Willow acts slowly as a pain reliever but its effect may last longer than aspirin. Research has found that a combination of willow bark (100mg) and sarsaparilla (25mg), guaiac (40mg), poplar (17mg), and black cohosh (35mg), was more effective for RA pain than a placebo over a 2-month trial.99 The patients continued their regular medications. Research is needed for willow alone (which may take 1-4 weeks for results).100
Topical use of botanical oils are approved in Germany for RA symptoms..101 These are cajeput oil, eucalyptus oil, camphor oil, pine needle oil, fir needle oil, and rosemary oil and are used by rubbing a few drops severl times a day into the sore joint. These lack research however for RA treatment.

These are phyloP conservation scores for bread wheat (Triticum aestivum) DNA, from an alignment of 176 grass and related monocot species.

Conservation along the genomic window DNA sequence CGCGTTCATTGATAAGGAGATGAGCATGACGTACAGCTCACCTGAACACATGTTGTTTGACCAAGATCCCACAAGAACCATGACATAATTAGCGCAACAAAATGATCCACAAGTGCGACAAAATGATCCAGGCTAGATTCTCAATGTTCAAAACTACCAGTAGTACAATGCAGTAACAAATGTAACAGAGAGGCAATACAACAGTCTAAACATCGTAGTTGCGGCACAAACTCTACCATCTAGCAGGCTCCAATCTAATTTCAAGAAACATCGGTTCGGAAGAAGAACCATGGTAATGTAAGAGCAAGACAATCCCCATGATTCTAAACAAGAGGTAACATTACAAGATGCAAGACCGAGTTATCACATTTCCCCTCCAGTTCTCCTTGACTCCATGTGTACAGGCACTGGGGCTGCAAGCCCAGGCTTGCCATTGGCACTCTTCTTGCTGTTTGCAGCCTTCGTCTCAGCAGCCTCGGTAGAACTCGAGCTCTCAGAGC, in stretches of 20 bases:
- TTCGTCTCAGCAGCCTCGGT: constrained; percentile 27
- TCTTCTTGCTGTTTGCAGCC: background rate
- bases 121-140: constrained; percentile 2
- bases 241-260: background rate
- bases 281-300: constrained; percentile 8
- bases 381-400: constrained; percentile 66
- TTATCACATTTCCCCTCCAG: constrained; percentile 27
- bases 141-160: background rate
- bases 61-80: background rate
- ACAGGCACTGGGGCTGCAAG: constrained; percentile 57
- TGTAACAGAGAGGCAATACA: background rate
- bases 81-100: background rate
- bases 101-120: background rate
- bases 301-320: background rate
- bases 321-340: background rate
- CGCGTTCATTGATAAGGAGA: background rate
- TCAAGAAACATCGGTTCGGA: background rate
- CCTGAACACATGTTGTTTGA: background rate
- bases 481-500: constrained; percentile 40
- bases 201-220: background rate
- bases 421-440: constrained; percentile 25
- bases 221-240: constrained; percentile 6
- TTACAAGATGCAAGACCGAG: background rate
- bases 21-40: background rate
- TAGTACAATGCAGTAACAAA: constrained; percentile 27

Picrorhiza, Chaparral, Yucca, Burdock, Cat's Claw, Meadowsweet
Reseach demonstrates a benefit using picrorhiza for people rheumatoid arthritis patients.102 but there is contradictory evidence.
The same is true of chaparral (which does have inflammation reducing effects in test tube research) used topically.
Yucca, a south western traditional treatment, contains soap-like saponins. Yucca tea (7-8 grams root simmered 2 cups water, 15 minutes) may be drunk for symptom relief three to five times per day. It has not been researched.
Burdock root, cat's claw and meadowsweet103 are other traditionally recommended treatments for painful joints that have not been researched.
105. Cutolo M, Otsa K, Uprus M, Paolino S, Seriolo B. (aug 2007). "Vitamin D in rheumatoid arthritis". Autoimmun Rev 7 (1): 59-64.
106. Merlino La, Curtis J, Mikuls TR, Cerhan JR, Criswell La, Saag KG; Iowa Women's Health Study. (Jan 2004). "Vitamin D intake is inversely associated with rheumatoid arthritis: results from the Iowa Women's Health Study". Arthritis Rheum. 50 (1): 72-7